Faster U.S. Drug Approvals Come at Expense of Safety Oversightby
FDA fails to track and assess drugs once approved: report
A quarter of drugs approved through speedier reviews
Since 2012, an increasing number of drugs have been approved by U.S. regulators through programs meant to speed them to market. It’s good news for patients who benefit sooner from potentially life-saving treatments.
The downside, a government watchdog agency said Thursday, is that the Food and Drug Administration hasn’t been keeping up with monitoring what happens after the drugs are being prescribed to patients -- as it should. The Government Accountability Office, Congress’s investigative arm, found shortfalls in the FDA’s ability to track whether safety issues arose or check that drugmakers conduct additional trials when they are needed.
“The GAO report confirms my greatest fear, that FDA lacks fundamental resources and leadership in ensuring that drugs brought quickly to market are truly safe and effective,” said Congresswoman Rosa DeLauro, a Democrat from Connecticut who asked for the study. “If FDA is shifting more of the safety risk to consumers by allowing fewer and shorter clinical trials on expedited drugs, adequate tracking of drug safety issues and review of post-market studies are absolutely vital.”
The report highlights the tension between the urge to speed up reviews for ground-breaking treatments that can save many lives and the potential risks those drugs, which on average get approved 3 1/2 months faster than through regular FDA programs, may pose down the road. Cancer treatments, in particular, have benefited from a sharp acceleration in approval times in recent years under the leadership of Richard Pazdur, the FDA’s director of the office of hematology and oncology products. It enabled a drug like Bristol-Myers Squibb Co.’s Opdivo to be cleared months ahead of schedule to treat a form of lung cancer.
What the GAO report pointed out is the FDA’s lack of follow-ups. The agency can request that drugmakers conduct further studies on treatments once they’re for sale. Yet more than half of submissions by pharmaceutical companies from March 2008 to September 2013 -- related to 1,400 post-market studies -- were either reviewed late by the FDA or not reviewed at all.
The FDA said in a response posted by the GAO that it has been working to improve its tracking and assessment abilities. Drugs approved through expedited programs must meet the same standards for safety and effectiveness as other drugs, the FDA added.
About a quarter of the 1,717 drugs approved from Oct. 1, 2006 through Dec. 31, 2014 went through at least one of the FDA’s four expedited programs -- which are priority review, accelerated approval, breakthrough and fast track. Those drugs underwent 8.6 months of review on average compared with 12.1 months for the others, the GAO said. Oncology was the biggest category for speedier reviews.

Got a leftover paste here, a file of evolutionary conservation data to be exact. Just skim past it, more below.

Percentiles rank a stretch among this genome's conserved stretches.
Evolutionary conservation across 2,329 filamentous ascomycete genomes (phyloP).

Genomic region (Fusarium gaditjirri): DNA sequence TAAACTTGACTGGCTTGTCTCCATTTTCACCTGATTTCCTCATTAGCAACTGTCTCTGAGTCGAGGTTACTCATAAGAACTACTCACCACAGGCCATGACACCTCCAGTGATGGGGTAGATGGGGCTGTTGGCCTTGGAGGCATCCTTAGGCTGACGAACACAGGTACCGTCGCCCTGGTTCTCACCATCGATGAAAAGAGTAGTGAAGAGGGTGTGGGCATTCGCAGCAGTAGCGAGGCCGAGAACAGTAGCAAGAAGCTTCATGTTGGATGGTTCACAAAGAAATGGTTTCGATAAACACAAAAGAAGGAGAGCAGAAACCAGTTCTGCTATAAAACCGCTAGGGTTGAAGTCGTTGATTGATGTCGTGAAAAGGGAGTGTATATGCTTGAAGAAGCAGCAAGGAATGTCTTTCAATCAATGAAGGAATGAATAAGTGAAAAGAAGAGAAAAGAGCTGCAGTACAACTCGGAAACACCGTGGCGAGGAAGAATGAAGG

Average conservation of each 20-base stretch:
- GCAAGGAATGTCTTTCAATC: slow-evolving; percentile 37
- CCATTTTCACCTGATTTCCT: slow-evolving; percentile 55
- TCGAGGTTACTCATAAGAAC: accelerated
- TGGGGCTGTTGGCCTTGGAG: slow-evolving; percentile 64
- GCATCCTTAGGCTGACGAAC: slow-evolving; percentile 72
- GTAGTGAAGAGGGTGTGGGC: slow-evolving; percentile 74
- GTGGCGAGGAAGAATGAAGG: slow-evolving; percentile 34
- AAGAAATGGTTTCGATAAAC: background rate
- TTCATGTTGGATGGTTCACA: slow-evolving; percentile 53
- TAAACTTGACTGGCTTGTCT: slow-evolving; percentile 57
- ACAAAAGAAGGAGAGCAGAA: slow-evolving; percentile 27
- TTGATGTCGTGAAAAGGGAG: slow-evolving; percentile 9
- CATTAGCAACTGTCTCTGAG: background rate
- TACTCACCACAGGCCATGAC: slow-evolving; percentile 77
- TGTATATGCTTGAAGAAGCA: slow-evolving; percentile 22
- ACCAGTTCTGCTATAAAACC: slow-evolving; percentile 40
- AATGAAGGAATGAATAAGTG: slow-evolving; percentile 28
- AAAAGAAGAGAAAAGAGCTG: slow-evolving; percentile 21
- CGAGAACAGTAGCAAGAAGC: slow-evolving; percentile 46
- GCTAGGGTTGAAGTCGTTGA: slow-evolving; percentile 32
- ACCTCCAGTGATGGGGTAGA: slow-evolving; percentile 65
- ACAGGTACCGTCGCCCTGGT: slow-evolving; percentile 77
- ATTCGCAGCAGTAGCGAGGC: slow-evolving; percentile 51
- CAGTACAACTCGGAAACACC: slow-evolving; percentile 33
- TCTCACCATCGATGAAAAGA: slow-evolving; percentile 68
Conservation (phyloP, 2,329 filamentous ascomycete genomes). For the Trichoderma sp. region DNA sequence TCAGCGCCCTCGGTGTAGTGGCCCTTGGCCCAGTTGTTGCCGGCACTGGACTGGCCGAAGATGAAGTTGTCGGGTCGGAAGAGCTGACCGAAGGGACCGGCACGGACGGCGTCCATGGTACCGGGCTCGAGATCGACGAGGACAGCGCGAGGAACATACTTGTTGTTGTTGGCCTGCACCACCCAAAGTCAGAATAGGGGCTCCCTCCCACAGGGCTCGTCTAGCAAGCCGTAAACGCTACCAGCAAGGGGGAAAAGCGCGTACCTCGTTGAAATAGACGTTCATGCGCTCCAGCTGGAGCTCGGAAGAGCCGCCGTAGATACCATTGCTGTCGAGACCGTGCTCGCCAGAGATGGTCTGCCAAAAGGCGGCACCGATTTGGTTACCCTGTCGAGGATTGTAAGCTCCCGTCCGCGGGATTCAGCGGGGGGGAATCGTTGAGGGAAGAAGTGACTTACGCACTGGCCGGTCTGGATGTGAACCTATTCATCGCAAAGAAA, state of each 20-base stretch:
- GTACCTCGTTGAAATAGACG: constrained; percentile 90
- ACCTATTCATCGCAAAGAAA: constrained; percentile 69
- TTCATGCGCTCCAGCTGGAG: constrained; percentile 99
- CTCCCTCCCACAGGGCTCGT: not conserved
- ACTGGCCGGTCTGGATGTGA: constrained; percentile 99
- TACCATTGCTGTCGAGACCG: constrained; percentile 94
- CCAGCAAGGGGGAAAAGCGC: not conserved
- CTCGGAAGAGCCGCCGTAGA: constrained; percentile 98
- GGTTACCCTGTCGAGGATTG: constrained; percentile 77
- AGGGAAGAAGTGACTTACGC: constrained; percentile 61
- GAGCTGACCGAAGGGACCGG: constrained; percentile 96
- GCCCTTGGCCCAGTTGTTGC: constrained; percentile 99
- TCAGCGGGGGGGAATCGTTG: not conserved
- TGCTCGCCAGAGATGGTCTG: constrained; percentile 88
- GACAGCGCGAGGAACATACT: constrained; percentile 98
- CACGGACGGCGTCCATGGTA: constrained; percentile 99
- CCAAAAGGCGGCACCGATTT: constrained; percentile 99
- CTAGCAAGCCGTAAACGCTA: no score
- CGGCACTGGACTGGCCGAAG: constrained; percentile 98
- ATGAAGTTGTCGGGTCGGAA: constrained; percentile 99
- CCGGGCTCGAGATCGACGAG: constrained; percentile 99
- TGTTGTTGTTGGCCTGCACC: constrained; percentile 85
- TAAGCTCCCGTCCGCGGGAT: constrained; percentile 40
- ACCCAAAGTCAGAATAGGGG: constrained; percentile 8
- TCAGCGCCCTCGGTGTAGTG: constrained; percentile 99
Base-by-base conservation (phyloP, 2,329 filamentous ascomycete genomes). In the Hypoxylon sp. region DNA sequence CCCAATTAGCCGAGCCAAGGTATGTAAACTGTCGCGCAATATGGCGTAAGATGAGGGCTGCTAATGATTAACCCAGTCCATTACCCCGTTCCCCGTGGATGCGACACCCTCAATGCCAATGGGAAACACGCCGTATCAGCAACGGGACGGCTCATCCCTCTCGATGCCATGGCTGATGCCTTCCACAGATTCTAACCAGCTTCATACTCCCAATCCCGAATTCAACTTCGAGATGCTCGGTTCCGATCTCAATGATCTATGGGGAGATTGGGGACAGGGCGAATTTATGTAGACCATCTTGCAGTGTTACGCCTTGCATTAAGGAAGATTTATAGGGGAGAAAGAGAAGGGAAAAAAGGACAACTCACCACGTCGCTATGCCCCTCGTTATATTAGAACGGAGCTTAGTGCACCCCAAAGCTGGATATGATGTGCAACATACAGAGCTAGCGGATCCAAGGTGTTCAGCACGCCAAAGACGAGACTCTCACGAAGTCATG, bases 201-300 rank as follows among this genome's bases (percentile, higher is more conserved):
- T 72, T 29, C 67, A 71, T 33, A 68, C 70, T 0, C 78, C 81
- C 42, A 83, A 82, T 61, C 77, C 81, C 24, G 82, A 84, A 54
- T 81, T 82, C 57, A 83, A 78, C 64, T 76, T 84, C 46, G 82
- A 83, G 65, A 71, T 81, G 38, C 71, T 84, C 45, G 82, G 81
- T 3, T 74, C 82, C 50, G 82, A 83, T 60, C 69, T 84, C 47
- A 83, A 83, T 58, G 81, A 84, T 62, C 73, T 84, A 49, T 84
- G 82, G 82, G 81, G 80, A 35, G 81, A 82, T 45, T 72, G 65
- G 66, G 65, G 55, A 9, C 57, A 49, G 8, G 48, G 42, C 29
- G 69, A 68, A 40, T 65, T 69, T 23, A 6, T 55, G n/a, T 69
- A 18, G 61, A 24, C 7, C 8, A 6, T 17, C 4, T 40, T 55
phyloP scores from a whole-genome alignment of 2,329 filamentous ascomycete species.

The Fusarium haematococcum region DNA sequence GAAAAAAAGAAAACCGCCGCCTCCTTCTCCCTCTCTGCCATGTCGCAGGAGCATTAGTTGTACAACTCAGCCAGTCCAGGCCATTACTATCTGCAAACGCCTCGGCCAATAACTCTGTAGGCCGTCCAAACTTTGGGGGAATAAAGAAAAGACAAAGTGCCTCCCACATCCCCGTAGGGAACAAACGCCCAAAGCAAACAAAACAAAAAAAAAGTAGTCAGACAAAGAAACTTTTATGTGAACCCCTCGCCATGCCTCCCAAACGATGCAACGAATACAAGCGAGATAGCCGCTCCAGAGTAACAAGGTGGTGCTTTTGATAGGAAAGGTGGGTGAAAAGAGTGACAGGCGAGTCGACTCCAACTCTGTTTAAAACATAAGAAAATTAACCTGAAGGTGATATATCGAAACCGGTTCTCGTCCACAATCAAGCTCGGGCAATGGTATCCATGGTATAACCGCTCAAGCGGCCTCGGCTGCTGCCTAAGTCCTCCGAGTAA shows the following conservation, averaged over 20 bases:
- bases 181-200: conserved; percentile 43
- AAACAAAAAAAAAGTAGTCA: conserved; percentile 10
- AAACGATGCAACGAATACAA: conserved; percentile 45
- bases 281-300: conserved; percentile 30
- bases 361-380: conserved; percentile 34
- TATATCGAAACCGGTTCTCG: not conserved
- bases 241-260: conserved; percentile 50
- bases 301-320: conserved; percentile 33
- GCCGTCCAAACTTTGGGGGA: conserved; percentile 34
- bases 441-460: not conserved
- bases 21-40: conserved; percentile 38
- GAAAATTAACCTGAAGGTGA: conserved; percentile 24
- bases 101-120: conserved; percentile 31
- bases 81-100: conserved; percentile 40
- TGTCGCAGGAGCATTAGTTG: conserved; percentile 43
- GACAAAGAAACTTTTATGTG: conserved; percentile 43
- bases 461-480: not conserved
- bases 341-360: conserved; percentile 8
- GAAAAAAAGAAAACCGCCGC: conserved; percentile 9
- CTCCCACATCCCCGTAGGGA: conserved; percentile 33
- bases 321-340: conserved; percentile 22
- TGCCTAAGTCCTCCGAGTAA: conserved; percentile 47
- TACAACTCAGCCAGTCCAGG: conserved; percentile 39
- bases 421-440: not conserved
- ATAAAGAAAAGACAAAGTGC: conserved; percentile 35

In an interview before the report came out, Pazdur said the science around cancer has improved drastically, allowing him to move treatments to patients much faster because drugmakers are able to better target those who will benefit.
“The drugs got better,” Pazdur said. “When I first came here, it was ‘Well, should we approve a drug or not?” he said. Now, with treatments that more effective and more tolerable, “it’s not so much a question of should we approve the drug, but how fast can we approve,” he said.
His career epitomizes the recent changes in the FDA review processes. Earlier in his 16-year tenure, Pazdur was cast as a barrier to getting much-needed cancer medications to patients. Now, he’s praised for his fast-track approvals. Pazdur knows from a personal level, too, having lost his wife to ovarian cancer in November, which he says gave him “a sense of urgency that things have to be done.”
Although patients benefit from new treatments, not everyone thinks faster means better.
The FDA often approves drugs for cancer based on what are called surrogate endpoints -- for example, a tumor shrank or grew more slowly during clinical trials. But endpoints like a tumor size may not correlate with survival, said Vinay Prasad, an oncologist with the Knight Cancer Institute at Oregon Health and Science University.
Of 54 cancer treatments the FDA approved from 2008 through 2012, 67 percent were cleared based on a surrogate endpoint, according to a paper Prasad co-authored in the American Medical Association’s journal of internal medicine. After a median follow-up of 4.4 years, five drugs were shown to improve survival, 18 drugs failed to do so and 13 had unknown survival effects, meaning either the companies hadn’t tested them for that or hadn’t reported the results.
The GAO had raised concerns in 2009 about the FDA’s reliance on surrogate endpoints, saying the agency needed to enhance the oversight of post-market studies on those drugs. In the report Thursday, the GAO recommended the FDA develop plans to better track drugs once they’re on the market, including improved databases on safety issues.